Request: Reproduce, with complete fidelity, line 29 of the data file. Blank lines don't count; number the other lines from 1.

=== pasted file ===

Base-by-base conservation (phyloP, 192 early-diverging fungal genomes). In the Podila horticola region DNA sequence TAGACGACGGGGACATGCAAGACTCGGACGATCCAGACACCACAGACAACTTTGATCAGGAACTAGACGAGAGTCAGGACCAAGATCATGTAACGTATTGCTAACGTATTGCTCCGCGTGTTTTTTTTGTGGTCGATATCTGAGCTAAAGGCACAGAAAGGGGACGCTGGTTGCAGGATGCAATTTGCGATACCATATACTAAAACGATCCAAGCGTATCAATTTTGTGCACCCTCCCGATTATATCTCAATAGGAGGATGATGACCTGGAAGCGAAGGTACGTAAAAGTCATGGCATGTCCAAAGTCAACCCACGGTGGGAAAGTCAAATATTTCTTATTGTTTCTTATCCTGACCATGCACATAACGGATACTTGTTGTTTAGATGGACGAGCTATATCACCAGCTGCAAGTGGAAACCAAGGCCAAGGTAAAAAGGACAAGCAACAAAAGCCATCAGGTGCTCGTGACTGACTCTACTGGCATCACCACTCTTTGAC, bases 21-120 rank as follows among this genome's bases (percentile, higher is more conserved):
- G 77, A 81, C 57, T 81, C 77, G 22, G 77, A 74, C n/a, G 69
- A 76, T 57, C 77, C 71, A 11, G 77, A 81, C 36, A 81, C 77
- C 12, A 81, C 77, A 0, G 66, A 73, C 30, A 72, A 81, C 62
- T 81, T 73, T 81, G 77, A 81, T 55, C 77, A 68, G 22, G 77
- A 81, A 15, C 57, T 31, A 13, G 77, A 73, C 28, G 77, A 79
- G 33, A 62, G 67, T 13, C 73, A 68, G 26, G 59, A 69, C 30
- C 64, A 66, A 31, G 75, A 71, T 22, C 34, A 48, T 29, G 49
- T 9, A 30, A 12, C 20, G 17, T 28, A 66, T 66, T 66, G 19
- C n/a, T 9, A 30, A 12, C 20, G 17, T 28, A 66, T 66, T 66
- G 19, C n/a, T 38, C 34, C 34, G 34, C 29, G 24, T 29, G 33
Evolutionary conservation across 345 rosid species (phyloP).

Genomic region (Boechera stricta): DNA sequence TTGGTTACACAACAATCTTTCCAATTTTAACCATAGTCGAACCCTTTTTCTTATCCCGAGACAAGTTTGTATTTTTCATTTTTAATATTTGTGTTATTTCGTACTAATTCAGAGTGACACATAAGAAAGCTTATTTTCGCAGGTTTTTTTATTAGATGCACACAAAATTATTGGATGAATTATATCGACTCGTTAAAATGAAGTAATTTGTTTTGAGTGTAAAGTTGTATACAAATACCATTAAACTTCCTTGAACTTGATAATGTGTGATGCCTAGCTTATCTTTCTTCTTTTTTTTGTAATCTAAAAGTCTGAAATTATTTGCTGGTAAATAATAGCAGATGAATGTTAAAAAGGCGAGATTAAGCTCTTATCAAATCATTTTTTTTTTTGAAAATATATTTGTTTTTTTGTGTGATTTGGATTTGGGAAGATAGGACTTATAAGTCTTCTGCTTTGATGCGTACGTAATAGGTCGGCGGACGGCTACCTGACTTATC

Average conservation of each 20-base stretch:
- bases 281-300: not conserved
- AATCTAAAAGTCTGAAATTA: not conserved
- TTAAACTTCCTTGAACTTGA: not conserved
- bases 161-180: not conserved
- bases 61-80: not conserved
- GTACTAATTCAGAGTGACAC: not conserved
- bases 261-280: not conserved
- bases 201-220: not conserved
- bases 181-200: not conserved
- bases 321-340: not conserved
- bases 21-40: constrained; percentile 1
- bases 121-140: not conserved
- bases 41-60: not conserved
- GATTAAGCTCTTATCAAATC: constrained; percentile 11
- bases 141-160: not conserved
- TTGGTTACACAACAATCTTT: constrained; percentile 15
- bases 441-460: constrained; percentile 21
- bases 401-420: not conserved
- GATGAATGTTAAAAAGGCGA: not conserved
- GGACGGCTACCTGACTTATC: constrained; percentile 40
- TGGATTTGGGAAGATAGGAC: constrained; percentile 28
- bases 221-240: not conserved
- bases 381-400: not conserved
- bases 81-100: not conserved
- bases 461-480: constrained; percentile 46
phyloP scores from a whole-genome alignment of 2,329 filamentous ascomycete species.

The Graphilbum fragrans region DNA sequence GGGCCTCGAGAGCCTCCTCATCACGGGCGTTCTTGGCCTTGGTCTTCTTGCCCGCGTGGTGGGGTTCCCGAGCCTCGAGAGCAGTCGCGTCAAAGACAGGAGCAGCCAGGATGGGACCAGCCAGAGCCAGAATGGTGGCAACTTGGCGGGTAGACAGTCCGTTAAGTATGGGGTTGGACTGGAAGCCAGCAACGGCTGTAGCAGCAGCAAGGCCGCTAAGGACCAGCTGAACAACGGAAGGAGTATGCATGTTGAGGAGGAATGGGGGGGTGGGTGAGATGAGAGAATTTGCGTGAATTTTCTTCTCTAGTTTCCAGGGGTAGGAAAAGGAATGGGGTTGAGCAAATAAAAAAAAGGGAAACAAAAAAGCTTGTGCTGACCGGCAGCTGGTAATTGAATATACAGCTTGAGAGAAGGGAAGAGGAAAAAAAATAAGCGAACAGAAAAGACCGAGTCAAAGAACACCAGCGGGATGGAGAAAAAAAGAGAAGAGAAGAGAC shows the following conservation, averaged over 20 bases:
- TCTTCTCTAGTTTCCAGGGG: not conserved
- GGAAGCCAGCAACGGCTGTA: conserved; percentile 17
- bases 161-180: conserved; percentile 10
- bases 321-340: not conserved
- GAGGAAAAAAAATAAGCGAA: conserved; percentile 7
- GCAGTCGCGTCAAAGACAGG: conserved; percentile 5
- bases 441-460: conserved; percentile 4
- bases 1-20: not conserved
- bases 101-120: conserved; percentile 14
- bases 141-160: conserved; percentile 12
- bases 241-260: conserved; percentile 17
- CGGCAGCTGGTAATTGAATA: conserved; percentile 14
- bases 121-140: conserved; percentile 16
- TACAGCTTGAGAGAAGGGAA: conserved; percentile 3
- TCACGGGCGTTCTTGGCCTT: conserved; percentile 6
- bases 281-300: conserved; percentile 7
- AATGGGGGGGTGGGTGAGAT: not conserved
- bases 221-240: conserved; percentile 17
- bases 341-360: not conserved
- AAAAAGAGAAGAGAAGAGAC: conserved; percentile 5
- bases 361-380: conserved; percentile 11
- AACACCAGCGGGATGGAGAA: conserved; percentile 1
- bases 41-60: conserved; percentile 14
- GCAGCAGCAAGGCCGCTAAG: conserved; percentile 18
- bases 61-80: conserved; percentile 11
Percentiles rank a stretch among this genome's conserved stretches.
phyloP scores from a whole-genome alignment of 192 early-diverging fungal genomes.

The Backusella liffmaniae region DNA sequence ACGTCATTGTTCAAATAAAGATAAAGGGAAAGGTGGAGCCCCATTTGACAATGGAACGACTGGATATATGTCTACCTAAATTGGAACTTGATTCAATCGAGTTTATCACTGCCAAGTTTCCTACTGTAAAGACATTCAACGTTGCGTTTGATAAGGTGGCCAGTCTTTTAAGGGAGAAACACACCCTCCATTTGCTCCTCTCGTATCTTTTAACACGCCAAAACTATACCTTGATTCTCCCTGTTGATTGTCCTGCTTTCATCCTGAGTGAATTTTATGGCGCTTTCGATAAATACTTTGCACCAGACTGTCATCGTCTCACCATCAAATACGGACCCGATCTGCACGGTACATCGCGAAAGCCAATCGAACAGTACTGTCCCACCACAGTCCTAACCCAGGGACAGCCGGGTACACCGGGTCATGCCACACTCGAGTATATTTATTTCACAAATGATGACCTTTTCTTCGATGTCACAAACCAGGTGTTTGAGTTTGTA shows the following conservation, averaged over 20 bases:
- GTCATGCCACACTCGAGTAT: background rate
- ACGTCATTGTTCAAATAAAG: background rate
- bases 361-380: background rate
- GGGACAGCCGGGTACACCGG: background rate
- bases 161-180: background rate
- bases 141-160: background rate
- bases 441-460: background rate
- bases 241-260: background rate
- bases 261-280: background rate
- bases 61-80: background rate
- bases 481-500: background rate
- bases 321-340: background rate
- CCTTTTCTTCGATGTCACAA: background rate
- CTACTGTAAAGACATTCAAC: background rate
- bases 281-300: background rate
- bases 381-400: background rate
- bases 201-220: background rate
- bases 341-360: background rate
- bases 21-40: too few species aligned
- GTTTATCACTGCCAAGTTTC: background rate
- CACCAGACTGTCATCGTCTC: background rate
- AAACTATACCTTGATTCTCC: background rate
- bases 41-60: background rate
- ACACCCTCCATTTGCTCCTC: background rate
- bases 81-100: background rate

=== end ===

- bases 141-160: not conserved